Times of India Daily
Buisness

Byjus Crisis: Edtech Firm Probably Won’t Meet The March 10 Deadline For Salary Payment

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<p><strong>Delhi, New:</strong> Due to unresolved funding issues stemming from its rights problem, struggling edtech business Byju’s is expected to miss the March 10 deadline for paying its over 20,000 workers’ wages for the month of February.</p>
<p><img decoding=”async” class=”alignnone wp-image-493060″ src=”https://www.theindiaprint.com/wp-content/uploads/2024/03/theindiaprint.com-byjus-crisis-edtech-firm-probably-wont-meet-the-march-10-deadline-for-salary-payme.jpg” alt=”theindiaprint.com byjus crisis edtech firm probably wont meet the march 10 deadline for salary payme” width=”1201″ height=”810″ title=”Byjus Crisis: Edtech Firm Probably Won't Meet The March 10 Deadline For Salary Payment 12″></p>
<p>The National Company Law Tribunal (NCLT) Bengaluru bench had ordered Byju to retain the $250–$300 million in proceeds from the rights offering in a different account until the investors’ complaint was resolved.</p>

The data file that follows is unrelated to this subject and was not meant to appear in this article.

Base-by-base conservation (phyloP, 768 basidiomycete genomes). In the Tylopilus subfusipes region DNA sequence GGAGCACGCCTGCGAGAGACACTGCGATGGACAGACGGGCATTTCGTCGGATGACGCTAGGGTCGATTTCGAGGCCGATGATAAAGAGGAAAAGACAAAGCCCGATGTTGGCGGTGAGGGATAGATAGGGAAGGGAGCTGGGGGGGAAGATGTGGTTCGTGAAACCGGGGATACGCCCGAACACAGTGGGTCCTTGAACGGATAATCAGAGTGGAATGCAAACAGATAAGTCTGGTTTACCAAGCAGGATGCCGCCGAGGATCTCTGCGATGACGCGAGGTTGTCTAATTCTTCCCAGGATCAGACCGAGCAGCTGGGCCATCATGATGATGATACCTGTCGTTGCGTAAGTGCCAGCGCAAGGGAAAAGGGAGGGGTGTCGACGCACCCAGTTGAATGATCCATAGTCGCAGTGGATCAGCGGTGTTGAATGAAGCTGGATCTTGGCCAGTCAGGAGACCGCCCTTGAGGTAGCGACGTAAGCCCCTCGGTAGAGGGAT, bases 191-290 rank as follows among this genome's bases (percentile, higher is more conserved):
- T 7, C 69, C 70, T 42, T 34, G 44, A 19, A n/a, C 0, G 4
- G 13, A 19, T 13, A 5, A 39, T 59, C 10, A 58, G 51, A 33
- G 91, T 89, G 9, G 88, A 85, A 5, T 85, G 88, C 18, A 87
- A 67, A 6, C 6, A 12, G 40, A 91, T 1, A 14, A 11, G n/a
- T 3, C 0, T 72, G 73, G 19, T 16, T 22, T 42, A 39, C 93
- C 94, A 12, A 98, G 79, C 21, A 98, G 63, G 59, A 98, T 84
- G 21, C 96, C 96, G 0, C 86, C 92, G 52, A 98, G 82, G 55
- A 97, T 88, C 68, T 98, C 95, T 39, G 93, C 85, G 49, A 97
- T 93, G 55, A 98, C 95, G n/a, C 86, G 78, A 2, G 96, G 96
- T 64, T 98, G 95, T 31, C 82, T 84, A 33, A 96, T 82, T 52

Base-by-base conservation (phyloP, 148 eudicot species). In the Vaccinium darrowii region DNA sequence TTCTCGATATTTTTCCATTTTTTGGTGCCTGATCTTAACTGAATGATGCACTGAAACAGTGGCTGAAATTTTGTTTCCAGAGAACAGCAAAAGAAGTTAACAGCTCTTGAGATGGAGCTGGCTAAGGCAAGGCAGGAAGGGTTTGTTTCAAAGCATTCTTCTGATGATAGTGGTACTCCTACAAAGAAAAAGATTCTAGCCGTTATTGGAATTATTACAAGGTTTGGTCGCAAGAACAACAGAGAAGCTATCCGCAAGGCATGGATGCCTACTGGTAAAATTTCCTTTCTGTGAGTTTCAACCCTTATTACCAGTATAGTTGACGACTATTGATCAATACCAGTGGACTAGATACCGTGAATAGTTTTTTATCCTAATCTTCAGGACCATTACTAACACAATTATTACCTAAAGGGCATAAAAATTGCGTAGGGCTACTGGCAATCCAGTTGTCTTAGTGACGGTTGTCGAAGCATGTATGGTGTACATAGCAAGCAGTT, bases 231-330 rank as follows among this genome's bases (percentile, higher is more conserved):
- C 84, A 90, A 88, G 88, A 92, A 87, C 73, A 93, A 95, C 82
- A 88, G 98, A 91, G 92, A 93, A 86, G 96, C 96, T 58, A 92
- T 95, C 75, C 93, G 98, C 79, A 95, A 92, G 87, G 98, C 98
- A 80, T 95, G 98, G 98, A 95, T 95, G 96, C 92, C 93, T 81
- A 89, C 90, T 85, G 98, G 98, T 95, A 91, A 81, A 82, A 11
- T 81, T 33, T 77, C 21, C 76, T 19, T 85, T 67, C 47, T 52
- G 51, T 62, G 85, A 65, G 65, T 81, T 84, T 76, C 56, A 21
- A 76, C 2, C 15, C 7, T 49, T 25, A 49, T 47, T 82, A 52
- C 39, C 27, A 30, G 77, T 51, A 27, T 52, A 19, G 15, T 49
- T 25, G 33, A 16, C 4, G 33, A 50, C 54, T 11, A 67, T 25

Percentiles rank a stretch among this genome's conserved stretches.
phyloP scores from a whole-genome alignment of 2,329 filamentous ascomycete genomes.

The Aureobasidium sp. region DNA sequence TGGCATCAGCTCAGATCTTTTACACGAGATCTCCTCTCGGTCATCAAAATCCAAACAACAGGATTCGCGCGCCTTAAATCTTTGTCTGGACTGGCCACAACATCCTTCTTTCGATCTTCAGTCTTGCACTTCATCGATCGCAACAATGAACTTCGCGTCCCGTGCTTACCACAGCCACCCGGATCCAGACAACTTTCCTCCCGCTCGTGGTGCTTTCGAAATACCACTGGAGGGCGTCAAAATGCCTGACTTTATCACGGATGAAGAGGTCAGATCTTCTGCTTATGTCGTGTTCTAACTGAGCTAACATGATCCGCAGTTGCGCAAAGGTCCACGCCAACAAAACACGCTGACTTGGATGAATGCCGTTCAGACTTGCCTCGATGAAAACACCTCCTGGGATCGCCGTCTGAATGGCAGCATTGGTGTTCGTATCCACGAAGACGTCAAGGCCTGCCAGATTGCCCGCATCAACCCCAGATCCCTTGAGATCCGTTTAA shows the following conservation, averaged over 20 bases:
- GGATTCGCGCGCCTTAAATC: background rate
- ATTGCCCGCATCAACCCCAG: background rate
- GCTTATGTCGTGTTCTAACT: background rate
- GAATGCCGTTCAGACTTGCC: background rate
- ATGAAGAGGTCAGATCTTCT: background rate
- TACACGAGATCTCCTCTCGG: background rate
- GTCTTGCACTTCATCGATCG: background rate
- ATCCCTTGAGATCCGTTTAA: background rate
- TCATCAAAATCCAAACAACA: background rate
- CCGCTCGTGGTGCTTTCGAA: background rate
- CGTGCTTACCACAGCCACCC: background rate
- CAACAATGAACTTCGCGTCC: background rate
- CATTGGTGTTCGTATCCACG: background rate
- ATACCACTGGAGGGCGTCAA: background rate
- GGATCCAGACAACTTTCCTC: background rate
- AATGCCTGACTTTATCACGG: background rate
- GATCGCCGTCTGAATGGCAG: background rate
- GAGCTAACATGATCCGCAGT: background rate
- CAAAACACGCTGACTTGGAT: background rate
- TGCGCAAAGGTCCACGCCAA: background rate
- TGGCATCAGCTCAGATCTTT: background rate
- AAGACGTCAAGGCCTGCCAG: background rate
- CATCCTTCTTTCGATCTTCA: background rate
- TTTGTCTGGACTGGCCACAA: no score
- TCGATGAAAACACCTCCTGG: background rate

<p>Because banks are closed on weekends, the corporation does not seem to be able to pay the salary as of right now. According to the article, the business did not immediately respond to the news.</p>
<p>Byju Raveendran, the founder and CEO of the business, informed staff members earlier this month that “we are striving to ensure that your salaries are paid by March 10.” As soon as we are legally able to, we will make these payments.</p>
<p>Raveendran said that the rights problem had been effectively resolved in a letter to the personnel.</p>
<p>Nevertheless, I hate to notify you that your salary will not be processed at this time. We had difficulties last month because of a shortage of capital, and even though we have the money, we are now facing a delay,” he said to the more than 20,000 workers.</p>
<p>A small number of investors have “stooped to a heartless level, ensuring that we are unable to utilise the funds raised to pay your hard-earned salaries,” according to Raveendran’s further statement. The edtech business, however, said that no money had been embezzled and that $533 million was now in a 100% non-US subsidiary.</p>


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